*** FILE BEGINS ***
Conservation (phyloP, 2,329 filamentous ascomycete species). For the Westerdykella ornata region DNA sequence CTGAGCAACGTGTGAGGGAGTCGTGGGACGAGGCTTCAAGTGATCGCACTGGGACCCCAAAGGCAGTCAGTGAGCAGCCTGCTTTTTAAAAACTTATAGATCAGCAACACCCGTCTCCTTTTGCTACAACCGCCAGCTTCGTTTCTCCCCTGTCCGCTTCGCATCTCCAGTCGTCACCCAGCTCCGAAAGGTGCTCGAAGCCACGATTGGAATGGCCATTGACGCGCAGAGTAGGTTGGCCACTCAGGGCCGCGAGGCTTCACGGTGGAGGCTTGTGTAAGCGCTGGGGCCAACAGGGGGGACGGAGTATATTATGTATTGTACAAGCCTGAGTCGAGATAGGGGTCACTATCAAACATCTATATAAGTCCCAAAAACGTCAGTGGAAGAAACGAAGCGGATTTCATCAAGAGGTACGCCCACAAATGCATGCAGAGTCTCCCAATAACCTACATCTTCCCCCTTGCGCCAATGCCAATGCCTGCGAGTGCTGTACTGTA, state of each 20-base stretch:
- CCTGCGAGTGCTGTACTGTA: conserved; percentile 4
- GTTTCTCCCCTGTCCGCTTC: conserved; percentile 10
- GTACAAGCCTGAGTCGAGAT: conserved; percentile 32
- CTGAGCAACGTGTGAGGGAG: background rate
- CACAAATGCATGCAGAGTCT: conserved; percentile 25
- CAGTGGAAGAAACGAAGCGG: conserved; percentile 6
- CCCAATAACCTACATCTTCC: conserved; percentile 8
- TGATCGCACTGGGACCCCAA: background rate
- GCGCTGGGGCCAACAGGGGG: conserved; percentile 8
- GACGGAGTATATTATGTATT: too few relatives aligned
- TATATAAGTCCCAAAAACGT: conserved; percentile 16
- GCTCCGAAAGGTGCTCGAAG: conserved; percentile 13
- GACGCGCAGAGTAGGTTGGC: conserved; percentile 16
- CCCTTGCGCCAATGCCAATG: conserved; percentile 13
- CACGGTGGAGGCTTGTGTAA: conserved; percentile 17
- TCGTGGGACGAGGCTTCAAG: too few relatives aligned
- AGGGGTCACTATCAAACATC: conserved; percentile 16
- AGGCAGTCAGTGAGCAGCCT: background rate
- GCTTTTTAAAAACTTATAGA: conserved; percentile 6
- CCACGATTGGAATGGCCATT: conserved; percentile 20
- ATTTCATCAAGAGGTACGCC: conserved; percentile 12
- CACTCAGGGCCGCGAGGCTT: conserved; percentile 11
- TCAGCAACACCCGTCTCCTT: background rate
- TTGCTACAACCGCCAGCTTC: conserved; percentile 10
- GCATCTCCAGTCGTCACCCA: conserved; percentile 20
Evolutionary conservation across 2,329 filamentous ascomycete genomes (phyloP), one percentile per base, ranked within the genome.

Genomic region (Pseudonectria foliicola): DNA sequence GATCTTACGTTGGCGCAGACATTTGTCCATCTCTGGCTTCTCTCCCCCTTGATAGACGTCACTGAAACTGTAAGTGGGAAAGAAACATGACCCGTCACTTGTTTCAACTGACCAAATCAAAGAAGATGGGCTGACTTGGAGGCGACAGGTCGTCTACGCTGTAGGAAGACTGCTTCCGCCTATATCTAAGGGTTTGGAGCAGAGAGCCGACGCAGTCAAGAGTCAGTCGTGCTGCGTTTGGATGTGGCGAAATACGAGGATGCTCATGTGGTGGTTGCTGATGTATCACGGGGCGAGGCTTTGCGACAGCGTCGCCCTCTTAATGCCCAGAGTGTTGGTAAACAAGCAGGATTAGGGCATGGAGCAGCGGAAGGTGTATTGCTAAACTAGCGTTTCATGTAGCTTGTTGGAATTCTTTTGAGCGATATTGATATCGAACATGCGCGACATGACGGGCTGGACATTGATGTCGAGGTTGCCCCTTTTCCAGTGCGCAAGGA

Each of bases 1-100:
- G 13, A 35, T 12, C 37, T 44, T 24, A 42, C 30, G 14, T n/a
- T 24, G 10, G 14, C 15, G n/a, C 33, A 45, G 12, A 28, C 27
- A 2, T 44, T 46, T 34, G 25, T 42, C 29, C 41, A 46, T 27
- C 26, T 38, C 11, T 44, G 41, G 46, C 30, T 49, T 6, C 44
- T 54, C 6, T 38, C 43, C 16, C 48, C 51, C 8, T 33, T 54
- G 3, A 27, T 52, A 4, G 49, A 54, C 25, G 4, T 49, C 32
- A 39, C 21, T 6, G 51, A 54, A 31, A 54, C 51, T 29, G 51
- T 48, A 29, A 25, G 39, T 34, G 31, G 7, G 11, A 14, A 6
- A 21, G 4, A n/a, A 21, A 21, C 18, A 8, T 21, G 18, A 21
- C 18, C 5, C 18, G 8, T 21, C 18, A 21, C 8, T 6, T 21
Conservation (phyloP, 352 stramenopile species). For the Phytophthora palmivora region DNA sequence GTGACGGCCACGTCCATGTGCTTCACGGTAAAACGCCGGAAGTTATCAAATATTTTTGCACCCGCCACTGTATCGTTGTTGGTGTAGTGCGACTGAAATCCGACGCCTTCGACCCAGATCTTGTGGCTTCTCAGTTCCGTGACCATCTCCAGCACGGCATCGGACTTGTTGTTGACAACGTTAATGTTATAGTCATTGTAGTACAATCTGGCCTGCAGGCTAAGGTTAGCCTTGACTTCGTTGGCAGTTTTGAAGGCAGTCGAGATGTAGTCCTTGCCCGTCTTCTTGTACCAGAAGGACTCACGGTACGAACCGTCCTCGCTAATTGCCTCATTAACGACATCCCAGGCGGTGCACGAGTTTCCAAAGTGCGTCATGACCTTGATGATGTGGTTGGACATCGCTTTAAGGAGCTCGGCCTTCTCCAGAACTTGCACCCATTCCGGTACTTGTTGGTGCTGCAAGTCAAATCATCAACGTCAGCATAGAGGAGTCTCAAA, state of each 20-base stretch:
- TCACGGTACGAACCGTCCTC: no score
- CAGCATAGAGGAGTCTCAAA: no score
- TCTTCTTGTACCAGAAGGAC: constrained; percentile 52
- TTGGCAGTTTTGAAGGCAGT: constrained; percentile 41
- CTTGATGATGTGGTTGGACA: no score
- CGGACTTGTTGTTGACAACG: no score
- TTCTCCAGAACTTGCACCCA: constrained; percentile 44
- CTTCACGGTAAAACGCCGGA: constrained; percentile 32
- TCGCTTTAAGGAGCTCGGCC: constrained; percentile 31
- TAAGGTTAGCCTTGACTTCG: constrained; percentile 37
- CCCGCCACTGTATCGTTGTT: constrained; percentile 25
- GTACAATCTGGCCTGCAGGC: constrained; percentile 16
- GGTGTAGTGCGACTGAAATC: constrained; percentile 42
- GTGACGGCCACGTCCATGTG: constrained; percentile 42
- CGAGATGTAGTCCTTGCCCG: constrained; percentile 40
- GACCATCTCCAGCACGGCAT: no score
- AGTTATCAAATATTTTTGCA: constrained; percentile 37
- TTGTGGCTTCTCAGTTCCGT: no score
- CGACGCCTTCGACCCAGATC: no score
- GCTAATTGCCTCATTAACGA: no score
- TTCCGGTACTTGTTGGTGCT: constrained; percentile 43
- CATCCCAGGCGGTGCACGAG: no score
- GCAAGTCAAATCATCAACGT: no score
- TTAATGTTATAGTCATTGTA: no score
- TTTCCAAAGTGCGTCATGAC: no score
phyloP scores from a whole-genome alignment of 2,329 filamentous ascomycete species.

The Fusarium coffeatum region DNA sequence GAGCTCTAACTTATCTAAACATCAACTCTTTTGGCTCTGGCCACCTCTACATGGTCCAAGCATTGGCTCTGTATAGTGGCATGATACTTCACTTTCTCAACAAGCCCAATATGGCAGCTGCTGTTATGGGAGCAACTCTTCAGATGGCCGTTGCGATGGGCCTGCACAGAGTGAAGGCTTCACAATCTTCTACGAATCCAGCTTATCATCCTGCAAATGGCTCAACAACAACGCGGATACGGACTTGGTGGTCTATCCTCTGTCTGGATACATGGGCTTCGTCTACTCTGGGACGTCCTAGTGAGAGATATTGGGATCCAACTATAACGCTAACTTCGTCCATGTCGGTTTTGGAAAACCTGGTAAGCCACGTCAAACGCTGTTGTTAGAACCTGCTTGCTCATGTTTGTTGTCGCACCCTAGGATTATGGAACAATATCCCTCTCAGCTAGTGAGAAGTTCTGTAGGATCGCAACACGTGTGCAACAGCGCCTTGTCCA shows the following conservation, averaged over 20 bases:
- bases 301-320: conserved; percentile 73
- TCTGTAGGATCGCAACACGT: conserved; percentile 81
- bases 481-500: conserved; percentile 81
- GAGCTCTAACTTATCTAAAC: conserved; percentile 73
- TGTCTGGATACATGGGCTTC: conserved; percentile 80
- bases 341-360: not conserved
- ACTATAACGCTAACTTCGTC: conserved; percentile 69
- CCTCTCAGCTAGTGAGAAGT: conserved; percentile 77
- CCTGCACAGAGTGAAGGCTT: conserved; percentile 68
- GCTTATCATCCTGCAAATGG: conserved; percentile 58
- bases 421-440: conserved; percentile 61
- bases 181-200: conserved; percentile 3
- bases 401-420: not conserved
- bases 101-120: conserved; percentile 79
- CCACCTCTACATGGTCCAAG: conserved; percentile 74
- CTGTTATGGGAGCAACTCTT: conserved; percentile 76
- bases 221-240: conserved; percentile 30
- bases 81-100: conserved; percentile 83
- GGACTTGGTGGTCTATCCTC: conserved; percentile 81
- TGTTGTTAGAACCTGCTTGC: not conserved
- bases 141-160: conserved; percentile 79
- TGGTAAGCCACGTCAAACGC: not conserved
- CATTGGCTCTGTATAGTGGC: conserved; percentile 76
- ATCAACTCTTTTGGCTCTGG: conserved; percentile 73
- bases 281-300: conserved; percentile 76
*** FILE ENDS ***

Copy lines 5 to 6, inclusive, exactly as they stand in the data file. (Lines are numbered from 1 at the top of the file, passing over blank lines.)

- CTGAGCAACGTGTGAGGGAG: background rate
- CACAAATGCATGCAGAGTCT: conserved; percentile 25